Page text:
SCUSD isn’t going broke–it’s broken. We know how to fix it.
By Lori Jablonski
Recently, the Bee reported that community leaders called on Sacramento City Unified School District (SCUSD) officials and the teachers’ union “to work together in creating a distance-learning plan and preventing the cash-strapped district from going insolvent.” It hasn’t happened and this is why.
Quite simply, SCUSD isn’t “going broke” but it is broken.
Since August 2018, Superintendent Jorge Aguilar and Board President Jessie Ryan have repeatedly and falsely claimed that SCUSD is on the brink of a state takeover. In May 2020, district leaders claimed it would end the year with a $5.9 million deficit.
But six weeks later, after the 2019-20 finances were tallied, SCUSD reported a $23 million surplus and a reserve fund of $93 million—nine times higher than the minimum required by the state. It was the biggest reserve fund in SCUSD history.
District leaders are projecting for 20-21 that SCUSCD will face a deficit of $26.4 million. Meanwhile, they are parking $101.3 million of their $640-million budget in “books and supplies.” SCUSD spent a fraction, $11 million, on the same budget line in 19-20. This “creative accounting,” which has been going on for years, deceives the community and deprives students of much needed services.
SCUSD has failed to properly report its finances for the past eight years and committed numerous jaw-dropping accounting errors. In the spring of 2019, for example, district administrators failed to count the enrollment at five schools, which amounted to an $8-million-per-year mistake. Based on this accounting error, the school board laid off 400 staff, including 175 teachers.
Michael Fine, a top finance official in state education, has said that he has “no confidence” in the district’s financial data. At the same time the school board presented a troubled financial picture to the public, it rewarded the superintendent with pay increases resulting in a salary nearly double the governor’s pay.
This past spring, the pandemic-related distance-learning rollout was a disaster. Many students had trouble connecting and faced a prolonged shortage of Chromebooks. When teachers offered to provide assistance to students and families, the school board responded by having the superintendent send a “cease and desist” letter threatening to sue any educator who provided technical advice to students and parents.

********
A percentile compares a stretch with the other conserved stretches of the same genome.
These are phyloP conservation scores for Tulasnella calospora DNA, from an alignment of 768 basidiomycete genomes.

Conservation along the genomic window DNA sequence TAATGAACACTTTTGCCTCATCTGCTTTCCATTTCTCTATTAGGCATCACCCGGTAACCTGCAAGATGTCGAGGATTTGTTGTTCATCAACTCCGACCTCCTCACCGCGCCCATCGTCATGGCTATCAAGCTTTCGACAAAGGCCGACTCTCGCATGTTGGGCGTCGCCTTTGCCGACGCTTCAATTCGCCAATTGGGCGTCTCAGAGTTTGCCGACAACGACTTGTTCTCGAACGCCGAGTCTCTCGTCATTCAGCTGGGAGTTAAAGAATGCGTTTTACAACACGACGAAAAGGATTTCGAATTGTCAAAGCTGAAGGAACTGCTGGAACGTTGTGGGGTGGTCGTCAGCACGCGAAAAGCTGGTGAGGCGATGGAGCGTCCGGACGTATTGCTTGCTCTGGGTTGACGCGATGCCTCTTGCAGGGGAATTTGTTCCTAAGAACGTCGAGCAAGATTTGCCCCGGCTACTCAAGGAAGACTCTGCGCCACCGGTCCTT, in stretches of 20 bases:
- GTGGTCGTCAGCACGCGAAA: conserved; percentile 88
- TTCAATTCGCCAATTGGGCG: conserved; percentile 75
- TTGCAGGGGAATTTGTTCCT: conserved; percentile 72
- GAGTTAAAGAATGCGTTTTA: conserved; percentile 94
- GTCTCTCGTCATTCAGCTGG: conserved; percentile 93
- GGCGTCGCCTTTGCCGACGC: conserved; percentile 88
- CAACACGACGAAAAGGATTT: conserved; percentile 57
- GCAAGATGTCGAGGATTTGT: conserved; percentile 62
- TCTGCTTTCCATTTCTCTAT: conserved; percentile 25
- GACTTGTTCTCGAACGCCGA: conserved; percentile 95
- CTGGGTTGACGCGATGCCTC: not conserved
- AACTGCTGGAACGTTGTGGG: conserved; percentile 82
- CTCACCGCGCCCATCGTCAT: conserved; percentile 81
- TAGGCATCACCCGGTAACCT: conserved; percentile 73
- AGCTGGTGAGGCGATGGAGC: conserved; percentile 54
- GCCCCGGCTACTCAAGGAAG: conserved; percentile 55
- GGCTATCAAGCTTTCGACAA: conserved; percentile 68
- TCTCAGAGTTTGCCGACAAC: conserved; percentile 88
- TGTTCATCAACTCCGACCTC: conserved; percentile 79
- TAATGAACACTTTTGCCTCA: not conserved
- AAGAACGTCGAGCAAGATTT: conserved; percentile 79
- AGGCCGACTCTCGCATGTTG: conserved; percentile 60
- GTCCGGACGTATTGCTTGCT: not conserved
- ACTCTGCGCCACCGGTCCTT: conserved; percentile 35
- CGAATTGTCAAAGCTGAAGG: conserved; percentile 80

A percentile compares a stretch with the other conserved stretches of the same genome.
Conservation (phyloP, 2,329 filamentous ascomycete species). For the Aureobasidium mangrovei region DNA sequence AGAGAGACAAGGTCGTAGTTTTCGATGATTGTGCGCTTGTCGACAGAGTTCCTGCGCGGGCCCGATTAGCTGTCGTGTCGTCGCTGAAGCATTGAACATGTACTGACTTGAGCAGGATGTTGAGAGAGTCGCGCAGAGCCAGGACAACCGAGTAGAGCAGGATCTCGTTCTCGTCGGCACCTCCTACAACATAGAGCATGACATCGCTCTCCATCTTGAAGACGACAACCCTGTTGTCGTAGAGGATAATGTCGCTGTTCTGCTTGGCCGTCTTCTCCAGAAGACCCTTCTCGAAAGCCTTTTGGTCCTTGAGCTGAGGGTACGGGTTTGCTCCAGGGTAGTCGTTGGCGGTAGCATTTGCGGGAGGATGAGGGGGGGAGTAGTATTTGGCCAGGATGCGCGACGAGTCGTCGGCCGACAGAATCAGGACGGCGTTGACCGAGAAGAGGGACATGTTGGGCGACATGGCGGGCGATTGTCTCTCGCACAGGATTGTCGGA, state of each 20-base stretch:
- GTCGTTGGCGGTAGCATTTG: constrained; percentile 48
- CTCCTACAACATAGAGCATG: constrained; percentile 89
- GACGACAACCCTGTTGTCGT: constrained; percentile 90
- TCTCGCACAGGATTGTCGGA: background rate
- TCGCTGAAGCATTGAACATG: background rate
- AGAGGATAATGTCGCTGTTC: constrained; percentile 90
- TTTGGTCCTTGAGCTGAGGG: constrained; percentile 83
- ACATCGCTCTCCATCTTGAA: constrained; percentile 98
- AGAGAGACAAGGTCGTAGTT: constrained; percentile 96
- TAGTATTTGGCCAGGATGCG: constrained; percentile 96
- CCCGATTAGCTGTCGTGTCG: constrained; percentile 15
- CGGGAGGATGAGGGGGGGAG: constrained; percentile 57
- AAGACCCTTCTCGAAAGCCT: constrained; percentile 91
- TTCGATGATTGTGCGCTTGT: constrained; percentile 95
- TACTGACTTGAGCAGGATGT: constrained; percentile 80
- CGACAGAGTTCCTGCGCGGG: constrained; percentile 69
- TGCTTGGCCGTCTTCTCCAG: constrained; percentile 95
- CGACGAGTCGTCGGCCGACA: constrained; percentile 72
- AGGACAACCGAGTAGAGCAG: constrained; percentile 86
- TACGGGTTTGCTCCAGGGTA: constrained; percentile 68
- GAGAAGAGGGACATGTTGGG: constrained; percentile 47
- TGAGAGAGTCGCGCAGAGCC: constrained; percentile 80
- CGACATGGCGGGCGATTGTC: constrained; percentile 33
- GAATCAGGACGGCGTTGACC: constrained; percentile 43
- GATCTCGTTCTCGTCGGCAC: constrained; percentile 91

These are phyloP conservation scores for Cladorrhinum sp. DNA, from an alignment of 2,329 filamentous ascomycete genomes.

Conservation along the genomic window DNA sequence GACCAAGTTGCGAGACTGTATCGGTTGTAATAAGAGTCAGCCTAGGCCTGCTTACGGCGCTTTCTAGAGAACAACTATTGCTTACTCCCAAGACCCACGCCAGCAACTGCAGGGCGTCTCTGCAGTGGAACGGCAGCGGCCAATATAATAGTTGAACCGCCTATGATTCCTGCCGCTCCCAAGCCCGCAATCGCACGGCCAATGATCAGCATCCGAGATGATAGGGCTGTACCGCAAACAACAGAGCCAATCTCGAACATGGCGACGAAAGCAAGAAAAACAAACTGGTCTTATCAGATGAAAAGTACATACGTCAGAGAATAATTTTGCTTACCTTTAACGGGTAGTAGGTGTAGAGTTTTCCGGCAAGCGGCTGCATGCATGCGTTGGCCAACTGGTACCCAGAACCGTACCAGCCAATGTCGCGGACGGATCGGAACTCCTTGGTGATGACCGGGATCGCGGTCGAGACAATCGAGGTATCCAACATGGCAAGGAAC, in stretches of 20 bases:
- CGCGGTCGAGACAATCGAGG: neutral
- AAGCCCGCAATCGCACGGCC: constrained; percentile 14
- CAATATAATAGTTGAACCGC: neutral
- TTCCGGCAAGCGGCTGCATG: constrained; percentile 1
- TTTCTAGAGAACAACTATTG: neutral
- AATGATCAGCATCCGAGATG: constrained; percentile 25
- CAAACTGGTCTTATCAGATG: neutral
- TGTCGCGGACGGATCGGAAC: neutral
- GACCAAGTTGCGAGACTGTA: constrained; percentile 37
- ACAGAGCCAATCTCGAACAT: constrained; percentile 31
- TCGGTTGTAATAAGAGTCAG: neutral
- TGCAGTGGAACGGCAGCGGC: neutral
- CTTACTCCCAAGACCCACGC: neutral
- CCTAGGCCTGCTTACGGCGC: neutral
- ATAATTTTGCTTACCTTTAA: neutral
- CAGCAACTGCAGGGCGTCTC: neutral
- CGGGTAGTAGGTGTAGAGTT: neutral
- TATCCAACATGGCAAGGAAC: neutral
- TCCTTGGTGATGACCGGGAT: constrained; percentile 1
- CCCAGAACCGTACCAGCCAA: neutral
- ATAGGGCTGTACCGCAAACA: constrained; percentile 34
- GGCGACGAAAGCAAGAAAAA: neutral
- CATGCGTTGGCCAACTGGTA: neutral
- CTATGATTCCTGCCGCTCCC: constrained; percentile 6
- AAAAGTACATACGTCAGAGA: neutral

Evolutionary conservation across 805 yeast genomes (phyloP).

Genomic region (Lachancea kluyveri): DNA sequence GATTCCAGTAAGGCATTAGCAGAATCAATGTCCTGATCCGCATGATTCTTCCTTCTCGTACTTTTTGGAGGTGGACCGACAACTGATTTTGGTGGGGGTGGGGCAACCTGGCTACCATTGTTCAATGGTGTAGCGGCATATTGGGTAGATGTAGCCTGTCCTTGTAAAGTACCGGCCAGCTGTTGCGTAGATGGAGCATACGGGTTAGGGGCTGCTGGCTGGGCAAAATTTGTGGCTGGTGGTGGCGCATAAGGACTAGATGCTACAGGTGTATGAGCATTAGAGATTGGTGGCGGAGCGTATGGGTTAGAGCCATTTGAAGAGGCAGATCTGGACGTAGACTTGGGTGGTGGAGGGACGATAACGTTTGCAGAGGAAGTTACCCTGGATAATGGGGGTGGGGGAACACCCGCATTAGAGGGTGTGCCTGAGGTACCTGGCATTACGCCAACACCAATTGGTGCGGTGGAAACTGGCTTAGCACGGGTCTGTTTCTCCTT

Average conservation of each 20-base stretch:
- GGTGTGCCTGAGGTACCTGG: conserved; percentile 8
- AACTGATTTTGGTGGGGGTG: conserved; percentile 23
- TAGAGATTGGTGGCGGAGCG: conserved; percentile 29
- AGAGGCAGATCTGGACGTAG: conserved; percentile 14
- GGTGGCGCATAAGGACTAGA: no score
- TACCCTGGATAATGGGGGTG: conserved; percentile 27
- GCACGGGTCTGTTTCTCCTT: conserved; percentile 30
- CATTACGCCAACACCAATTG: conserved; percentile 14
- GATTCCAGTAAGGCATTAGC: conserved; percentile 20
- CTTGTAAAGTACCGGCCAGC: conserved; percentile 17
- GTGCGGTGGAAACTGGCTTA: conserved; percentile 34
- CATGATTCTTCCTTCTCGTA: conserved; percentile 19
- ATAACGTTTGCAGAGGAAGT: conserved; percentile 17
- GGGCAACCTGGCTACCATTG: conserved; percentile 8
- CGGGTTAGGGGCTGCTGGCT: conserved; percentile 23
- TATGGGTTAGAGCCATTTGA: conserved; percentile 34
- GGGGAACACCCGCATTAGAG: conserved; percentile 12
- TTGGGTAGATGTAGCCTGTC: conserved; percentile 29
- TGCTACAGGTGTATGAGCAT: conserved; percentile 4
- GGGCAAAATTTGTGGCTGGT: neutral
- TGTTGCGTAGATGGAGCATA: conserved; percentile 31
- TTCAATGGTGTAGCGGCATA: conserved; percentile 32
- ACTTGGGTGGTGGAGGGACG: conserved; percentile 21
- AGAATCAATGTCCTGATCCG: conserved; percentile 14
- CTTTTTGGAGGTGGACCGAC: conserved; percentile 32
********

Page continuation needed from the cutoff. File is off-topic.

Faced with a return to distance learning this fall, more than 200 educators--on their own time, with input from 1,000 other teachers—developed a comprehensive distance-learning plan.
In contrast, SCUSD assigned two administrators with no distance-learning instructional experience to come up with their own directives. SCUSD demanded more standardized testing and more screen time than any of the surrounding districts, which would have been especially counter-productive, even harmful, for the youngest learners. The administration appeared to be more concerned about how its program looked on paper than how it worked in practice, a trend criticized by Carl Pinkston of the Black Parallel School Board as quoted by the Bee: “The district has not been honest and truthful with the public and itself about its historical failure to provide quality education for all kids.”
Distance learning won’t last forever. The Sacramento City Teachers Association and district officials have begun discussing when and how to return safely to school. But if SCUSD continues to ignore the input of thousands of educators about what our students need, both academically and in terms of health and safety, negotiations about a return to the classroom will be as difficult as earlier negotiations.
Who can trust district leaders who repeatedly deceive the public, manipulate district finances, and disregard the input of educators? We can fix this -- the place to start is with the upcoming election for school board members.
Lori Jablonski teaches government at CK McClatchy High School. She has taught in SCUSD for 20 years.